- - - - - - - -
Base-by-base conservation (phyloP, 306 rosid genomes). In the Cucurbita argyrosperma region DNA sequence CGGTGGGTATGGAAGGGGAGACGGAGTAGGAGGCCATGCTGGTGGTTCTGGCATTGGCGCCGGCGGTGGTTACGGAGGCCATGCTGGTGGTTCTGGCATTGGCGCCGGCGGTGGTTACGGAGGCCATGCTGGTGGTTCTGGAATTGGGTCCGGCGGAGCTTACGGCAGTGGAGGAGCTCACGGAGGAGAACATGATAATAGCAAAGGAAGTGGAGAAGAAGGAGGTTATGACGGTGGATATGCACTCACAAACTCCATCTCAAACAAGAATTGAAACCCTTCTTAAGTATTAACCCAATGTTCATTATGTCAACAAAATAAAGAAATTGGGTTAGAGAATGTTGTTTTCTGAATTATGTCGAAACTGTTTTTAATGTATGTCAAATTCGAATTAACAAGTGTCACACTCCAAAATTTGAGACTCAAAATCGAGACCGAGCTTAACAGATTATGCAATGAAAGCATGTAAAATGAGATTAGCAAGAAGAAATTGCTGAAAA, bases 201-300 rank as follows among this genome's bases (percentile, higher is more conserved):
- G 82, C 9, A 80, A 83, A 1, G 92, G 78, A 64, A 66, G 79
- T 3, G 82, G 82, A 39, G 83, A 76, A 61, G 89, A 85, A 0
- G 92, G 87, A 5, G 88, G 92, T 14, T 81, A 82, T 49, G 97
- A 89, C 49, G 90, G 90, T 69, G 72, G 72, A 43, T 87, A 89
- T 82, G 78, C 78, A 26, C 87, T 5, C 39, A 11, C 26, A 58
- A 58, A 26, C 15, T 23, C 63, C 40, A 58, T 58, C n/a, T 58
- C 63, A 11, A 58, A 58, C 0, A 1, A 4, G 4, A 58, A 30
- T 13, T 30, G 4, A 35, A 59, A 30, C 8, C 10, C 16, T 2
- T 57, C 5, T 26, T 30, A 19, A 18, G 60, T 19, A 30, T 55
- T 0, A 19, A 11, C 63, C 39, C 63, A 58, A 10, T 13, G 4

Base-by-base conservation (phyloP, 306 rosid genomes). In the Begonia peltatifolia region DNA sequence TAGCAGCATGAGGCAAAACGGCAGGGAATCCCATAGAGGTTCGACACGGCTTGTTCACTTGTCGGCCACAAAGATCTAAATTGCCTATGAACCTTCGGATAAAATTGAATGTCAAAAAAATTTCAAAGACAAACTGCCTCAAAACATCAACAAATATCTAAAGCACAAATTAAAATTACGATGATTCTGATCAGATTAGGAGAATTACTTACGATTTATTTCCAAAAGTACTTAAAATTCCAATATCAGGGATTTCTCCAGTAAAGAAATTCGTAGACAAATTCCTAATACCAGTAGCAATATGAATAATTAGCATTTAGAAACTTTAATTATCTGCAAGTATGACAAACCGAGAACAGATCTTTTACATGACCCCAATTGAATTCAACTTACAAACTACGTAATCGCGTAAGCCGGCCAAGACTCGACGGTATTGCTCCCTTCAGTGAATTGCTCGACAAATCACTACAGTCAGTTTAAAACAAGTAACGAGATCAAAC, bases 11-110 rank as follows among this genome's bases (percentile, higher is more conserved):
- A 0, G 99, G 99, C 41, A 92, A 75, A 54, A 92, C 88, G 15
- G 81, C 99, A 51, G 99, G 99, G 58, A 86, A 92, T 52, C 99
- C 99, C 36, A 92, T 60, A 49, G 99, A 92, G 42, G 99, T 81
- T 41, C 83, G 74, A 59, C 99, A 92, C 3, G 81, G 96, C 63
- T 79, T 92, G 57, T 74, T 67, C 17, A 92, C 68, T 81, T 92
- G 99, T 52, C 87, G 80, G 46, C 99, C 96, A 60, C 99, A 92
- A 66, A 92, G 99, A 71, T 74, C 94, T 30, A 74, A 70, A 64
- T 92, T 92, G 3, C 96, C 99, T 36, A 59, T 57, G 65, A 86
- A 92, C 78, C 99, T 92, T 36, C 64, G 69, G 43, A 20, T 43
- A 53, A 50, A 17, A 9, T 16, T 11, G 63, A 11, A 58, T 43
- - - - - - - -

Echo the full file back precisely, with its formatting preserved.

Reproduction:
Base-by-base conservation (phyloP, 306 rosid genomes). In the Cucurbita argyrosperma region DNA sequence CGGTGGGTATGGAAGGGGAGACGGAGTAGGAGGCCATGCTGGTGGTTCTGGCATTGGCGCCGGCGGTGGTTACGGAGGCCATGCTGGTGGTTCTGGCATTGGCGCCGGCGGTGGTTACGGAGGCCATGCTGGTGGTTCTGGAATTGGGTCCGGCGGAGCTTACGGCAGTGGAGGAGCTCACGGAGGAGAACATGATAATAGCAAAGGAAGTGGAGAAGAAGGAGGTTATGACGGTGGATATGCACTCACAAACTCCATCTCAAACAAGAATTGAAACCCTTCTTAAGTATTAACCCAATGTTCATTATGTCAACAAAATAAAGAAATTGGGTTAGAGAATGTTGTTTTCTGAATTATGTCGAAACTGTTTTTAATGTATGTCAAATTCGAATTAACAAGTGTCACACTCCAAAATTTGAGACTCAAAATCGAGACCGAGCTTAACAGATTATGCAATGAAAGCATGTAAAATGAGATTAGCAAGAAGAAATTGCTGAAAA, bases 201-300 rank as follows among this genome's bases (percentile, higher is more conserved):
- G 82, C 9, A 80, A 83, A 1, G 92, G 78, A 64, A 66, G 79
- T 3, G 82, G 82, A 39, G 83, A 76, A 61, G 89, A 85, A 0
- G 92, G 87, A 5, G 88, G 92, T 14, T 81, A 82, T 49, G 97
- A 89, C 49, G 90, G 90, T 69, G 72, G 72, A 43, T 87, A 89
- T 82, G 78, C 78, A 26, C 87, T 5, C 39, A 11, C 26, A 58
- A 58, A 26, C 15, T 23, C 63, C 40, A 58, T 58, C n/a, T 58
- C 63, A 11, A 58, A 58, C 0, A 1, A 4, G 4, A 58, A 30
- T 13, T 30, G 4, A 35, A 59, A 30, C 8, C 10, C 16, T 2
- T 57, C 5, T 26, T 30, A 19, A 18, G 60, T 19, A 30, T 55
- T 0, A 19, A 11, C 63, C 39, C 63, A 58, A 10, T 13, G 4

Base-by-base conservation (phyloP, 306 rosid genomes). In the Begonia peltatifolia region DNA sequence TAGCAGCATGAGGCAAAACGGCAGGGAATCCCATAGAGGTTCGACACGGCTTGTTCACTTGTCGGCCACAAAGATCTAAATTGCCTATGAACCTTCGGATAAAATTGAATGTCAAAAAAATTTCAAAGACAAACTGCCTCAAAACATCAACAAATATCTAAAGCACAAATTAAAATTACGATGATTCTGATCAGATTAGGAGAATTACTTACGATTTATTTCCAAAAGTACTTAAAATTCCAATATCAGGGATTTCTCCAGTAAAGAAATTCGTAGACAAATTCCTAATACCAGTAGCAATATGAATAATTAGCATTTAGAAACTTTAATTATCTGCAAGTATGACAAACCGAGAACAGATCTTTTACATGACCCCAATTGAATTCAACTTACAAACTACGTAATCGCGTAAGCCGGCCAAGACTCGACGGTATTGCTCCCTTCAGTGAATTGCTCGACAAATCACTACAGTCAGTTTAAAACAAGTAACGAGATCAAAC, bases 11-110 rank as follows among this genome's bases (percentile, higher is more conserved):
- A 0, G 99, G 99, C 41, A 92, A 75, A 54, A 92, C 88, G 15
- G 81, C 99, A 51, G 99, G 99, G 58, A 86, A 92, T 52, C 99
- C 99, C 36, A 92, T 60, A 49, G 99, A 92, G 42, G 99, T 81
- T 41, C 83, G 74, A 59, C 99, A 92, C 3, G 81, G 96, C 63
- T 79, T 92, G 57, T 74, T 67, C 17, A 92, C 68, T 81, T 92
- G 99, T 52, C 87, G 80, G 46, C 99, C 96, A 60, C 99, A 92
- A 66, A 92, G 99, A 71, T 74, C 94, T 30, A 74, A 70, A 64
- T 92, T 92, G 3, C 96, C 99, T 36, A 59, T 57, G 65, A 86
- A 92, C 78, C 99, T 92, T 36, C 64, G 69, G 43, A 20, T 43
- A 53, A 50, A 17, A 9, T 16, T 11, G 63, A 11, A 58, T 43